Head down to the left from here on an old road bed, getting views of Sleeping Beauty, Lemei Rock, and Sawtooth Mountain. You'll pass the site of the old Timberline Campground on the left and move in and out of forest scorched by the 2012 Cascade Creek Fire. The wide track winds down in scalded mountain hemlock woodland before reaching the South Climb Trailhead. Here, there are restrooms and a campground. Walk left to the east end of the parking area to pick up the Cold Springs Trail #72.

Rise a short distance on an old road bed and then drop to a sign at the blackened, skeletal remains of the Cold Springs Shelter. From here, the trail drops down the slope and into a gully with a couple of livestock watering troughs. Traverse around a grassy hillside with blooming penstemon among the stark, erect snags. Look back to see the profile of Mount Adams through the trees. The silhouette of the Aiken Lava Bed looms to the left. There is lots of elk sign here and you may startle a few, especially in early summer or fall, as you descend the trail. At a ridge viewpoint, get a view across the upper Trout Lake valley and west through the snags to Mount Saint Helens. Switchback down and make a traverse; then gradually descend through grassy expanses lit up by blooming goldenweed in late summer. Up on the slope to the left, a few unburned ponderosas stand. Enter the ground fire area of the burn with the large Douglas-firs, grand firs, ponderosa pines, western larch and western white pines displaying full foliage. Pass mossy boulders at the edge of the lava bed, where a creek burbles, and drop steeply. Hike up and over a lava ridge, drop in a carpet of creeping snowberry, and then go up and over another tongue of lava. Pass through an area of ponderosa pine, thimbleberry, and aspen and then skirt the edge of a meadow. Hike on the level among large old growth Douglas-firs and ponderosa pines. Reach the Cold Springs-Gotchen Creek Trail Junction and go left.

You are now on the Gotchen Creek Trail #40, about 3 ¾ miles from the South Climb Trailhead and less than a mile from the Gotchen Creek South Trailhead. Pass the Gotchen Creek-Morrison Creek Trail Junction, make a slow descent, and then hike over a tongue of lava. Pass a thicket of vine maple and reach the Gotchen Creek South Trailhead next to a fenced spring area. Head up to the parking area next to FR 8020.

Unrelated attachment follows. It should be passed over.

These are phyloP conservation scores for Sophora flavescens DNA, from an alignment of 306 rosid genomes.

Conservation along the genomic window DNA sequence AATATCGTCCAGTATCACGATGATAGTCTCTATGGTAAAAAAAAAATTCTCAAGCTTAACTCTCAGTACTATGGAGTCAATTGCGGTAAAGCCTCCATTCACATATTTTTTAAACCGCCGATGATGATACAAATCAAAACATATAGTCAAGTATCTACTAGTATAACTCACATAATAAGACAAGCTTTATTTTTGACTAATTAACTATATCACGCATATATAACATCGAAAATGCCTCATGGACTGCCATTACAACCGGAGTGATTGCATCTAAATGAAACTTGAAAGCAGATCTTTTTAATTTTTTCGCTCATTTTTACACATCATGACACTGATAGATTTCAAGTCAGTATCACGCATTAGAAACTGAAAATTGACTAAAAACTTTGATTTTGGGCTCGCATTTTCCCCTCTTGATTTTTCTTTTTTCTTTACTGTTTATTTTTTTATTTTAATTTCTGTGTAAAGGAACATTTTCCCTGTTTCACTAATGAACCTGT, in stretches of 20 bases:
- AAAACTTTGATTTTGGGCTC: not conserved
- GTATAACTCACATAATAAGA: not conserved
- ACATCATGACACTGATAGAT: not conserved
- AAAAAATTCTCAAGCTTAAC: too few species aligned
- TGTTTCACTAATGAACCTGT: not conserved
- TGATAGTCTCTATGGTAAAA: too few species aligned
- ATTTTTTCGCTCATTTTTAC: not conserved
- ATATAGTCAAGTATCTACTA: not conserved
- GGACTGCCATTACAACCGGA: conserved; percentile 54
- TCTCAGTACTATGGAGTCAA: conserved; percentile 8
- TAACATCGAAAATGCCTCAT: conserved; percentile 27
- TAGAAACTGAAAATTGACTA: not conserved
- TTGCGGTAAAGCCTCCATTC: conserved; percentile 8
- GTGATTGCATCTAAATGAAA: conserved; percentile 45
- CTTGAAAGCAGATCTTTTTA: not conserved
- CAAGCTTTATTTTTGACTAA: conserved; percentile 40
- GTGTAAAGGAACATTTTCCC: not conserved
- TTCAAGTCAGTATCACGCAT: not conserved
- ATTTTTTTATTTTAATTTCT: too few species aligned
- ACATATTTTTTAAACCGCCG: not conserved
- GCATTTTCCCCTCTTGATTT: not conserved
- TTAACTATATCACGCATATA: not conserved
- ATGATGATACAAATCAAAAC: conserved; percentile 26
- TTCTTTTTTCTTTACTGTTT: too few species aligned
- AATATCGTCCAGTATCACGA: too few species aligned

Go left on the road with a pole fence protecting a spring on the right. After about 400 yards, reach a four-way junction and go left to take Road 050. Gotchen Creek flows to the right as you rise among Douglas-fir, cottonwoods, and vine maple. Pass a spring protected by a pole fence and then reach the Snipes Mountain Trailhead. Seventy yards farther on is your parking spot.

Before leaving the area, it is worth paying a short visit to the Gotchen Creek Guard Station. Coming from the Snipes Mountain Trailhead back to the four-way junction, go left on Road 060. Drive 0.3 miles and park in front of the Guard Station, which was constructed in 1909 and is the oldest structure in the Gifford Pinchot National Forest. It was situated on an old wagon trail coming from the east, and the rangers based there monitored the thousands of sheep that grazed in the forest up until the 1940s. The guard station sits in its own grove of aspen and ponderosa and is open to visitors in the summer. During the Cascade Creek Fire, it was wrapped in aluminum foil for protection.

Note: A.G. Aiken, a veteran of the Oregon Trail and resident of Coos County, Oregon, achieved the first ascent of Mt. Adams in late summer 1854 accompanied by Edward J. Allen and Andrew J. Burge.

Fees, Regulations, etc.

  • $2 toll each way at the Hood River Bridge
  • Sign in at the Wilderness Permit box at the trailhead


  • Maps: Hike Finder
  • Green Trails Maps: Mount Adams, WA #367S
  • Morrison Creek Area Trail Map (USFS)
  • U.S. Department of Agriculture, Forest Service: Mt. Adams Wilderness, Indian Heaven Wilderness, Trapper Creek Wilderness
  • U.S. Department of Agriculture, Forest Service: Mt. Adams Ranger District
  • U.S. Department of Agriculture, Forest Service: Gifford Pinchot National Forest
  • National Geographic Trails Illustrated Map: Mount St. Helens - Mt. Adams

Trip Reports

Related Discussions / Q&A

Guidebooks that cover this destination

  • Day Hiking: South Cascades by Dan A. Nelson & Alan L. Bauer
  • A Guide to Washington’s South Cascades’ Volcanic Landscapes by Marge and Ted Mueller
  • Day Hiking Mount Adams and Goat Rocks by Tami Asars (Snipes Mountain to Crooked Creek Falls)
  • Best Old-growth Forest Hikes: Washington & Oregon Cascades by John and Diane Cissel (Gotchen Creek Trail)
  • Exploring Washington's Wild Areas by Marge & Ted Mueller (Snipes Mountain Trail)
  • Hiking the Gifford Pinchot Backcountry by the Columbia Group Sierra Club

More Links

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Oregon Hikers Field Guide is built as a collaborative effort by its user community. While we make every effort to fact-check, information found here should be considered anecdotal. You should cross-check against other references before planning a hike. Trail routing and conditions are subject to change. Please contact us if you notice errors on this page.